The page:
Ventricular fibrillation precipitated by carotid sinus pressure: Case report and review of the literature
Carotid sinus pressure (CSP) is used often for both therapeutic and diagnostic purposes. Despite its low incidence of attendant complications CSP can cause fatal arrhythmias. A case report of VT and VF resulting from CSP is presented and the literature is reviewed. The mechanism is unknown, but it is suggested that increased vagal tone and possible vagal-mediated catecholamine release may stimulate ventricular ectopic foci with the subsequent production of tachyarrhythmias. Knowledge of the potential complications of CSP and the ability to treat them is necessary to safeguard patient safety.
Fatal ventricular fibrillation during carotid sinus stimulation
The third case of ventricular fibrillation (the first with autopsy) occurring during carotid sinus stimulation is reported. Although this patient received only moderate amounts of digoxin, had no obvious electrolyte derangement, and received carotid sinus stimulation for only a few seconds, a fatal outcome occurred. The heart was normal at necropsy. Although carotid sinus stimulation is an invaluable and usually a safe tool in the treatment and diagnosis of cardiac arrhythmias, it is suggested that caution be used in applying this maneuver to the critically ill patient who has received even modest amounts of cardiac glycosides.
it doesn't sound consistent with what happens when you're getting strangled.
Well, you asked:
So, basically, you can.
can you knock someone out within a few seconds by pressing on those nerves and nothing else?
And if the someone is aged or has a medical condition, you could even cause death.
Pressing on those nerves and nothing else is a strangle/choke? No.
Last edited by DCS; 5/25/2011 6:37am at .
so you're not saying it plays a role in techniques like the RNC?
I think messing with carotid sinus baroreceptors plays a lesser role in RNC compared to ryote, tsukkomi or cross collar chokes.
Last edited by DCS; 5/25/2011 6:52am at .
ok, well i tend to think that they all work for the same reason. i'm terribly skeptical about this nerve stuff. even if you're pressing on the nerve somewhat and it has some kind of effect, i don't believe that is the reason people go to sleep when you choke them.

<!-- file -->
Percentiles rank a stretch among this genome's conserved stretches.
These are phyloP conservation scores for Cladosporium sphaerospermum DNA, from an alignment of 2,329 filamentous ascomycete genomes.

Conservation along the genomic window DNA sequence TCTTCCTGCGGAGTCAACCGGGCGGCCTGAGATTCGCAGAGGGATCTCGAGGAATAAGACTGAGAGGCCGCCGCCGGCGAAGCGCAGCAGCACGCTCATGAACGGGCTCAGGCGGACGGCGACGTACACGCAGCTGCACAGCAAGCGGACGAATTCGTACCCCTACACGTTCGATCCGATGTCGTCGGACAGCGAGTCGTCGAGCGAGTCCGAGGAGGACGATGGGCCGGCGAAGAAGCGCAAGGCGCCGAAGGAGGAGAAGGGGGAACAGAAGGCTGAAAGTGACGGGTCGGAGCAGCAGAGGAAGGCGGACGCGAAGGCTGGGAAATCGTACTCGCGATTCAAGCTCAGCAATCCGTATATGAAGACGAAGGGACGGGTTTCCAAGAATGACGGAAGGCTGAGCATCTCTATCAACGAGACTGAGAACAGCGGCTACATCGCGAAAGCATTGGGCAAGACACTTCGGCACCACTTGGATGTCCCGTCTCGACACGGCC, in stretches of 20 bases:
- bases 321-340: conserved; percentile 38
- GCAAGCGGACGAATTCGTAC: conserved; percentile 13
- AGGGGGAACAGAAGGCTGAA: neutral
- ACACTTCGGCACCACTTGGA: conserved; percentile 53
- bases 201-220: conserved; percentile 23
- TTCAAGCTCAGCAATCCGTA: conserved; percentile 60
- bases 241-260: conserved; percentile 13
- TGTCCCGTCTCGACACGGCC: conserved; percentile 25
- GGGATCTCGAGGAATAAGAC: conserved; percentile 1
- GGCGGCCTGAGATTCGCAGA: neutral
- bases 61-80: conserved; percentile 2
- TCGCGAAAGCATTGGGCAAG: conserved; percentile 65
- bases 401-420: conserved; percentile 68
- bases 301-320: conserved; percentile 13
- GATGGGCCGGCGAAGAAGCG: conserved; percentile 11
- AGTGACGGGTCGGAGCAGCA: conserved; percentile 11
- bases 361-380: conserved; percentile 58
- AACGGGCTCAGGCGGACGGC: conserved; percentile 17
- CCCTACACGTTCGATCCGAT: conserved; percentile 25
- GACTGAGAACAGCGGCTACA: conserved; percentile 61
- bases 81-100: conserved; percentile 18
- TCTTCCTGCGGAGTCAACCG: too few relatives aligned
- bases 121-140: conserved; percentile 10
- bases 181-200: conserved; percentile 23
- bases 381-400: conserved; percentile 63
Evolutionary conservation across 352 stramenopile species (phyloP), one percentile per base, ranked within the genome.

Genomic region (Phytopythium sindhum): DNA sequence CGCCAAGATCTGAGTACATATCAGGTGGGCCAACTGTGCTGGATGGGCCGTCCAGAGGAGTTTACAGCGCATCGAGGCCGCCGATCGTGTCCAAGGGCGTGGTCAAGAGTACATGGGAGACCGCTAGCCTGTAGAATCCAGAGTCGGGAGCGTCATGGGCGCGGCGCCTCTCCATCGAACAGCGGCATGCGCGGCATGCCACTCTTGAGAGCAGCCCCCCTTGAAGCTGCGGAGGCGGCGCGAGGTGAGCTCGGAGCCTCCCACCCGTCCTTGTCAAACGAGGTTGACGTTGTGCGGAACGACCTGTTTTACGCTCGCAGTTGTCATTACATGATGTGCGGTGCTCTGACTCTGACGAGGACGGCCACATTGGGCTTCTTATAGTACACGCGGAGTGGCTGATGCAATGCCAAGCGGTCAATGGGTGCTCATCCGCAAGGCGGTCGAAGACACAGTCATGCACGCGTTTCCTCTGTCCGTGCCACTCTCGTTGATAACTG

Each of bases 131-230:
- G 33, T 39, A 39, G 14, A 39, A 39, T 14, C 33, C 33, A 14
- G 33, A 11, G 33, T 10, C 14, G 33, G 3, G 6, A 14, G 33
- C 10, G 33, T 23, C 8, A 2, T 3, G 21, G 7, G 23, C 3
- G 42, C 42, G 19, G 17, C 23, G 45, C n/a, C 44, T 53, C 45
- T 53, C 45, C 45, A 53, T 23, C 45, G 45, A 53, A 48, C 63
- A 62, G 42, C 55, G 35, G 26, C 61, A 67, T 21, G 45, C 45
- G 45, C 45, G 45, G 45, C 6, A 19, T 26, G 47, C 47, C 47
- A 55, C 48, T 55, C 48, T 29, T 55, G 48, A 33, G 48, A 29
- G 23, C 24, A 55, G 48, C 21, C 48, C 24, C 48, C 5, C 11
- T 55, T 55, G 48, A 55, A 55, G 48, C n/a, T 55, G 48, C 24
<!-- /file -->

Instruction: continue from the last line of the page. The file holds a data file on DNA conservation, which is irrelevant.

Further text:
Carotid sinus is not exactly a nerve.
Originally Posted by danno
i asked about pressing on the vagus nerve to knock someone out. you posted stuff about carotid sinus pressure and said that yes, you can knock someone out by pressing on nerves. now you say that you weren't actually talking about nerves.
i'm not an anatomist and my girlfriend is asleep. help me out here.
based on their anatomical proximity to the vascular system, it is usually going to be impossible to stimulate one without the other
Originally Posted by danno
I touched on this earlier. Above the waist, veins lay upon arteries. Below the waist, arteries lay upon veins.
Arteries (which take blood away from the heart) are generally deeper within the body, while the veins which return it to the heart are shallower. Being shallower, the veins can be more easily restricted by external pressure, unlike the deeper arteries.
However, the major tributaries, such as the jugular/carotid pairs, are anatomically extremely close and bound with fascia.
Carotid sinus massage
Massage of the carotid sinus, carotid sinus massage is used to diagnose carotid sinus syncope and is sometimes useful for differentiating supraventricular tachycardia (SVT) from ventricular tachycardia. Like the valsalva maneuver, it is a therapy for SVT. It is less effective than pharmaceutical management of SVT with verapamil or adenosine though is still the preferred first-line of treatment in a hemodynamically stable patient
Carotid sinus reflex death
Carotid sinus reflex death is a disputed mechanism of death in which manual stimulation of the carotid sinus allegedly causes strong glossopharyngeal nerve (Vagus nerve is for aortic arch baroreceptors) impulses leading to terminal cardiac arrest. Carotid sinus reflex death has been pointed out as a possible cause of death in cases of strangulation, hanging and Erotic asphyxiation, but such deductions remain controversial. Studies have however suggested that the carotid sinus reflex can be a contributing factor in other mechanisms of death by reducing blood pressure and heart rate, especially in the elderly or in people suffering from carotid sinus hypersensitivity. A carotid massage can also possibly dislodge a thrombus, or some plaque. This could lead to any number of life threatening effects, including stroke.
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